With nowhere to dispose of unwanted materials, frustrations arose when the community had to wait for one of the collection events to open each year to haul their metal rubbish to the landfill.

“Being a resident on Molokai, I felt a lot of the pain the community was going through,” said Diorec. “That was one of the first things I told the county–we can’t do it on just the collection events.”

All of that changed as of last year, when the county Department of Environmental Services Solid Waste Division and RRI agreed on a three-year contract to provide an on-going metals recycling program for the Molokai community.

In August 2013, the Molokai Metals Recycling Facility opened full-time under the supervision of several Refrigerant Recycling crewmembers. Following the regular hours of the landfill, the metals facility is open for drop-offs Tuesday to Friday, 8:00 a.m. to 2:30 p.m.

The reopened facility has already been well-used. According to Dioec, his crew collected approximately 1,000 tons of materials from September through December alone.

“For a small, rural community, that’s a lot of tonnage,” said Diorec.  “It shows that people are sitting on these material for ages and an ongoing, collective program is a needed service, especially on Molokai.”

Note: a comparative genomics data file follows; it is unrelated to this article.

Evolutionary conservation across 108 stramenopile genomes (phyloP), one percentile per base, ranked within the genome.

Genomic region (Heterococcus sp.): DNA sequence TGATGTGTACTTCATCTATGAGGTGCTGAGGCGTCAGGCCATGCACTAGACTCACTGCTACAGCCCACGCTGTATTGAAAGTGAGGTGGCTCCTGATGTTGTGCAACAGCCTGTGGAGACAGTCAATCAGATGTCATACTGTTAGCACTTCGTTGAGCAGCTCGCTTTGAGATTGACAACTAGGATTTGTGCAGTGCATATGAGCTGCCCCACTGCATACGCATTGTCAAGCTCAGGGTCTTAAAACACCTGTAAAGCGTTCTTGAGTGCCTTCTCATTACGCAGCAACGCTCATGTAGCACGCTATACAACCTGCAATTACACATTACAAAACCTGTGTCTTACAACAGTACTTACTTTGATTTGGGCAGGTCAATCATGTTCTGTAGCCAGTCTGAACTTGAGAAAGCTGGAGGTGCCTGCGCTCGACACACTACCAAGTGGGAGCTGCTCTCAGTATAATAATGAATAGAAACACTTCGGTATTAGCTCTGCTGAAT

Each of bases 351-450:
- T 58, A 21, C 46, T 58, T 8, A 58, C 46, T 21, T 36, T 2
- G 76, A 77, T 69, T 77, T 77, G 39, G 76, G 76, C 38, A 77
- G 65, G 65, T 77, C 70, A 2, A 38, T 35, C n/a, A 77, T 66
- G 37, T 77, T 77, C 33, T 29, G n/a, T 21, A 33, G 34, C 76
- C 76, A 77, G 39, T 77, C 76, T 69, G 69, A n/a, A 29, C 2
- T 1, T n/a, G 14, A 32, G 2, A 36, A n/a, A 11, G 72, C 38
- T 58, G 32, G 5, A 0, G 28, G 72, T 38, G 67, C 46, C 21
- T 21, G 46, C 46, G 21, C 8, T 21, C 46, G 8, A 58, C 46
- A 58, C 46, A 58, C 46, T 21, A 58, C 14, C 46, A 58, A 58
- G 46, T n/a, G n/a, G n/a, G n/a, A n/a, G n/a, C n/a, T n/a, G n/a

Moving Materials
Diorec said metal materials travel near and far and go through various breakdown processes before ending in their final destinations.

Recycled AC and refrigerator units contain hazardous fuels that needs to be recycled to one area in the mainland, said Diorec. Vehicle gas, tires and solvents move to Honolulu, and batteries are sent to business partners on Maui, where they are reused, recycled or incinerated.

After all hazardous fluids are removed from a vehicle, they are crushed into 4-foot-by-8-foot bails and transported to Oahu, where they’re shredded and shipped to processing plants in China, Korea, Turkey or other major metal industrial countries.

In the future, Diorec said Refridgerant Recycling Inc. pictures giving back to the community with some of the funds acquired from their recycled metals, putting a larger focus on cleaning up homestead land, and perhaps receiving an additional three years through the county after the current contract ends in 2016.

“That way, we can help get your land clean and educate of our younger generations on the importance of recycling,” said Diorec.


2 Responses to “Collecting Molokai’s Metals”

  1. nancydavis says:

    I took this picture last April. It is north of Kephui Beach on top of the bluff. We wondered how it got there!
    Nancy Davis

  2. D.J. Krol says:

    Can they _please_ start with those two abandoned vehicles left by the road to Anakala’s place in Halawa? I get so embarrassed for those families every time I have to walk by them. We need to respect our aunties and uncles, heck if they need some financial assistance, I’ll give them some money to get those junkers out of Halawa!